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Every once in a while, there is a TV show that goes viral. Shortly after COVID-19, it was Tiger King, an almost surreal mini-series about exotic zookeepers. Now, it is Squid Game, a Korean thriller produced by Netflix, the streaming platform's biggest ever show.

The show is a subversion of children’s games, where hundreds of adults unable to pay their debts are forced to play. The contestants will receive a prize in the form of cash if they win or be killed if they lose or refuse to participate. It is supposed to be an allegory of capitalism and class inequality, where the ultra-rich make the poor vie for a small share of the pie.

The film’s production design is slick and the scenes depicting the games the contestants play are intense. But coming after the Hunger Games and the far more fantastic Battle Royale, it is The Sopranos to the Godfathers and Goodfellas already out there. The commentary on capitalism is also simplistic and has been done far better by Fight Club, American Psycho or even Dawn of the Dead.

Squid Game is essential for one other reason. It is symbolic of the cultural prominence of South Korea over the past decades. Their soap operas have become dominant, BTS is one of the most recognisable music bands globally, and Bong Joon-ho’s Parasite became the first and only non-English movie to have taken home a Best Picture Oscar. South Korea is on the cultural march.

For some of us cinephiles, at least on the cinematic front, there is nothing new about the Korean “invasion.” Ever since the early 2000s, as its economy reached new heights, it had begun to supplant Japan as the preeminent exporter of premier cinematic content from Asia. With its Akira Kurasawas, Yasujiro Ozus and unique Anime, Japan had a top-tier cinematic output only matched by Europe outside of the United States for most of the latter half of the 20th century. But as its Golden Age faded, South Korea launched its distinctive cinematic industry.

What are the movies that put the country over the map?






Let’s start from Spring, Summer, Autumn, Winter … and Spring (2003), a quietly meditative movie about a Buddhist in training. The film does not have much of a plot to it, but the scenery is fantastic. From time to time, something happens but only as a marker of the passing of time. It is highly recommended to anyone that misses Ozu.

The Koreans are at their most innovative when they focus their energies on suspense and thrills. They have a surprising ability to develop characters carefully, place them in intricate plots and allow the claustrophobia to close in on everybody slowly. The master of such thrills is Park Chan-wook. His most famous movie is Oldboy, a revenge story that discloses in the end that the joke has actually always been on the protagonist. It is cruel, shocking and brilliant all at the same time. It makes the ending of David Fincher’s Seven look like child’s play by comparison. Chan-wook’s best movie, nonetheless, is The Handmaiden. Set in the 1930s, it is a bold movie that tells a period drama wrapped up in a mystery and hidden under an intriguing plot twist. It is as woke as it is engrossingly beautiful to look at during its 140-minute runtime.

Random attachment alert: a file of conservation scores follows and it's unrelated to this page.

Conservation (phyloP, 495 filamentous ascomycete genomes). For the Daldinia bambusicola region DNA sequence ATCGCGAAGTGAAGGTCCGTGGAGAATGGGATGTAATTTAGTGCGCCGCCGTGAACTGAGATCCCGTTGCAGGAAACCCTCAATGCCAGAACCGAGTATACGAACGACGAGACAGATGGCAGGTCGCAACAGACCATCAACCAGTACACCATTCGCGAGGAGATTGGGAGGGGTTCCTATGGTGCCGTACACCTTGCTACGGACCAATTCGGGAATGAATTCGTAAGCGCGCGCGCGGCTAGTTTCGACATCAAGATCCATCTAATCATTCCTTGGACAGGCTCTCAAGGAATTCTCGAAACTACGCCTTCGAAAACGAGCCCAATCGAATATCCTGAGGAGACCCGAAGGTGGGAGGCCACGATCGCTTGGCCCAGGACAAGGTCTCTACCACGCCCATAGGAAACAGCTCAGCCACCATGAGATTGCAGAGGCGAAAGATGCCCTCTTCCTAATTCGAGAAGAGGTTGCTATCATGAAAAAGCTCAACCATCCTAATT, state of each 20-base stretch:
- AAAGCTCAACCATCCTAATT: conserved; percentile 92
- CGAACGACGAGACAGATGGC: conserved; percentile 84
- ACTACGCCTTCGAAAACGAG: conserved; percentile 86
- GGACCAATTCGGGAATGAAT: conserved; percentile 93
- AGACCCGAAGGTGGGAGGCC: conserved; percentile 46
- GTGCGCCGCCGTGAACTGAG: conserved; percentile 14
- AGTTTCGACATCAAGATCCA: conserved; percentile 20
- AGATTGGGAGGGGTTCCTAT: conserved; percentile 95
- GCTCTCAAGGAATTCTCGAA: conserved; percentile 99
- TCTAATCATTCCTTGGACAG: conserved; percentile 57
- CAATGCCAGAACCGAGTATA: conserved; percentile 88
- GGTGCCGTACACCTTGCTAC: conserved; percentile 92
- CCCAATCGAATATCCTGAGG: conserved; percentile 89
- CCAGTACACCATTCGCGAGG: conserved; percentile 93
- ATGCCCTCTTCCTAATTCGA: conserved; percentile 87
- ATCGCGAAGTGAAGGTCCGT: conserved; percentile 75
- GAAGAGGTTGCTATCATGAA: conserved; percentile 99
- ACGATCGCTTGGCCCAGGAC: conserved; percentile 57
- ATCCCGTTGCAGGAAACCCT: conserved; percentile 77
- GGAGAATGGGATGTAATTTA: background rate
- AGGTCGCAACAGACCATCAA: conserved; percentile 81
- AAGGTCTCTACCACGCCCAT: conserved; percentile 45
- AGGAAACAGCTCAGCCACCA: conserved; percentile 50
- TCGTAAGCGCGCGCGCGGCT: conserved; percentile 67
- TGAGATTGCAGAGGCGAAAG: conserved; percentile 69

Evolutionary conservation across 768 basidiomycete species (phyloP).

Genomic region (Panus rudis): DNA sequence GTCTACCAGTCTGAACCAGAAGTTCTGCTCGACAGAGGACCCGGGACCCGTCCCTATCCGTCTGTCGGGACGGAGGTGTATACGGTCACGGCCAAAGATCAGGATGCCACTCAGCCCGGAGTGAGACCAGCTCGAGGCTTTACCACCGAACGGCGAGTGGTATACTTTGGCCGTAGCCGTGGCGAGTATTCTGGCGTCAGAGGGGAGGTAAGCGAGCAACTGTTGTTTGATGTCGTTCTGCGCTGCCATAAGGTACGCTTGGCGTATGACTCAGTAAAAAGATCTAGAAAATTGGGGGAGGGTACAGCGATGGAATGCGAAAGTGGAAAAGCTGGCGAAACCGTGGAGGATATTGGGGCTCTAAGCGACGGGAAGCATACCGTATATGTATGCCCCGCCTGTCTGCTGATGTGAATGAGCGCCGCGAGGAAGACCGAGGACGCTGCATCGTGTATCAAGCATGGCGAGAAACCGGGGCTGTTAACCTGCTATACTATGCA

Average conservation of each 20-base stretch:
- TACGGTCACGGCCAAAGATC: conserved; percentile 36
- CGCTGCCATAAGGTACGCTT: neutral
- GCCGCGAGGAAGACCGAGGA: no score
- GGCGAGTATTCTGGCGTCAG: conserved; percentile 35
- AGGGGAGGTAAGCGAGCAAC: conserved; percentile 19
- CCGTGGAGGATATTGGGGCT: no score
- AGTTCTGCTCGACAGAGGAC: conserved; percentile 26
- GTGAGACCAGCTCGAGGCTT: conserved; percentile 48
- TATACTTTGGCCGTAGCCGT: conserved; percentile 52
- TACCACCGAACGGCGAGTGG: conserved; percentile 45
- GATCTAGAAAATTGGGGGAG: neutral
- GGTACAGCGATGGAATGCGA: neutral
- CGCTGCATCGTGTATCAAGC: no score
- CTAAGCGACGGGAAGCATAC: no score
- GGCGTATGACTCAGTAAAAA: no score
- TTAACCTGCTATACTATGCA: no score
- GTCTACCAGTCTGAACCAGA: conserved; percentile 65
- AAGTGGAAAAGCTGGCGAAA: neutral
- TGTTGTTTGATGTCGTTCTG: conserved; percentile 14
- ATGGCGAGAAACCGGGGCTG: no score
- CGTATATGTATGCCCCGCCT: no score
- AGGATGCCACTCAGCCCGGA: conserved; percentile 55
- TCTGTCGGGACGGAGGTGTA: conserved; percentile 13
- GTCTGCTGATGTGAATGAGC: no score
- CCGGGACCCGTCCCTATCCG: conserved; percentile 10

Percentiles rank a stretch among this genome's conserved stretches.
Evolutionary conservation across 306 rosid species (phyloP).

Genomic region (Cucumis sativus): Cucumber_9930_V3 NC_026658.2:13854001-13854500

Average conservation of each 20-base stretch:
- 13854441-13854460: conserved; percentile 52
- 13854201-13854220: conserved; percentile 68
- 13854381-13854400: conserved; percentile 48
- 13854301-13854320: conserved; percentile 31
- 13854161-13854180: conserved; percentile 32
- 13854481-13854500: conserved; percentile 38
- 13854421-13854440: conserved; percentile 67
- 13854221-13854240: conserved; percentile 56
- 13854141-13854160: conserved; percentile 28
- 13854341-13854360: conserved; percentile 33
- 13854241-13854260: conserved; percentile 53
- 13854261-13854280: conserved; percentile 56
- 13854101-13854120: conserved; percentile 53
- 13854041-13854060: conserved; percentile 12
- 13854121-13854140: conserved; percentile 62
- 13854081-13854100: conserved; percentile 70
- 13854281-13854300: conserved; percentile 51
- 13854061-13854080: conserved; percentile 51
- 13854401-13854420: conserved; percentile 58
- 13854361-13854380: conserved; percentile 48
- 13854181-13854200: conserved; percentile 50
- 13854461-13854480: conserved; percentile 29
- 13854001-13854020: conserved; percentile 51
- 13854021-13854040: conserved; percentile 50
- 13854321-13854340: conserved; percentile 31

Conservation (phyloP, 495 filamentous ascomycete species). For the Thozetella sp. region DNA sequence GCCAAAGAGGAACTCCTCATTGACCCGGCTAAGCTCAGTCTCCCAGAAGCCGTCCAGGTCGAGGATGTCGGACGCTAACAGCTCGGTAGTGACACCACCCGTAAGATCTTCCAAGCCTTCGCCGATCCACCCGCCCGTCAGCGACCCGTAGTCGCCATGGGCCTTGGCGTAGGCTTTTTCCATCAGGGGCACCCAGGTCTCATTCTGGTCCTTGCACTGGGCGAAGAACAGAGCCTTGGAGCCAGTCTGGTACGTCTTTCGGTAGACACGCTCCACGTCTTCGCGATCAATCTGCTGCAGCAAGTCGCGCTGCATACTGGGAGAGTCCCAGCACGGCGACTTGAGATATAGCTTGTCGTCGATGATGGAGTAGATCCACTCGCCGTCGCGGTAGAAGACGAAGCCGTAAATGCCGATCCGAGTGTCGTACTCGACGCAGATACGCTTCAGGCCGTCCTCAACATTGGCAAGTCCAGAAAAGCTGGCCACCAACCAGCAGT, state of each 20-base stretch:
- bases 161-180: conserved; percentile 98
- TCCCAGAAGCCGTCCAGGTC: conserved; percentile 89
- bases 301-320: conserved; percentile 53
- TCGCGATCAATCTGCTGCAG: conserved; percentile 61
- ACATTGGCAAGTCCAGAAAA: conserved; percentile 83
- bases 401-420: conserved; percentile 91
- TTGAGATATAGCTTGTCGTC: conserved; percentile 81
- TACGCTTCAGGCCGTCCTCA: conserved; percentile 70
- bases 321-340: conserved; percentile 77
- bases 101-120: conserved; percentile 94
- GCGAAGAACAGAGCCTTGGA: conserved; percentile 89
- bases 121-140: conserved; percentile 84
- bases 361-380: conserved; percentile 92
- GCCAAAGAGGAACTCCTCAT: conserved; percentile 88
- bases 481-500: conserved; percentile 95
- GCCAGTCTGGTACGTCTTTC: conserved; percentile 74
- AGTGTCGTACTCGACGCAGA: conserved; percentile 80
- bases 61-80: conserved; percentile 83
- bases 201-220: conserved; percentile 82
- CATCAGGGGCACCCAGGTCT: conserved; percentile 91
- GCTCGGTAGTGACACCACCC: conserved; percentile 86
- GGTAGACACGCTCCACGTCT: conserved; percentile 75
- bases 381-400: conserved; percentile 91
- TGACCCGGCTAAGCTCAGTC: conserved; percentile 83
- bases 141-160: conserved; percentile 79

And yet, Chan-wook is not even the best director the country has to offer. The honour goes to the endlessly creative Joon-ho. His consistency in making high-quality movies is perhaps only matched by the likes of Quentin Tarantino and Paul Thomas Anderson.

Most people used to know him for Snowpiercer, a very well made film in its own right, but not even in the top three in Joon-ho’s repertoire. After he swept the Oscar for his well-deserved Parasite in the best Director, Screenplay and Picture categories, he has since become an international sensation.

Parasite is probably only his second-best film. The Host is highly recommended, a widely popular monster movie in Korea that tells a surprisingly touching story about family dynamics. Both Okja and Mother are richly entertaining movies that would have received the highest marks in most other directors’ filmography.

My favourite of Joon-ho’s movies is Memories of Murder. Highly atmospheric and reflective, his handling of pace and direction of actors is reminiscent of a young Scorsese or PTA. Some directors have such a breadth of cinematic influences and creative punch, they have a special ability to make movies that seem unadaptable work. They can speak the cinematic language at such an early age, and there has never been better proof of Joon-ho’s fluency than the mysterious Memories of Murder.

Hopefully, South Korea has not peaked, and Squid Game is actually a second-rate output for a country whose filmmakers have impressive talent and the ecosystem to meet that potential.



PUBLISHED ON Oct 16,2021 [ VOL 22 , NO 1120]


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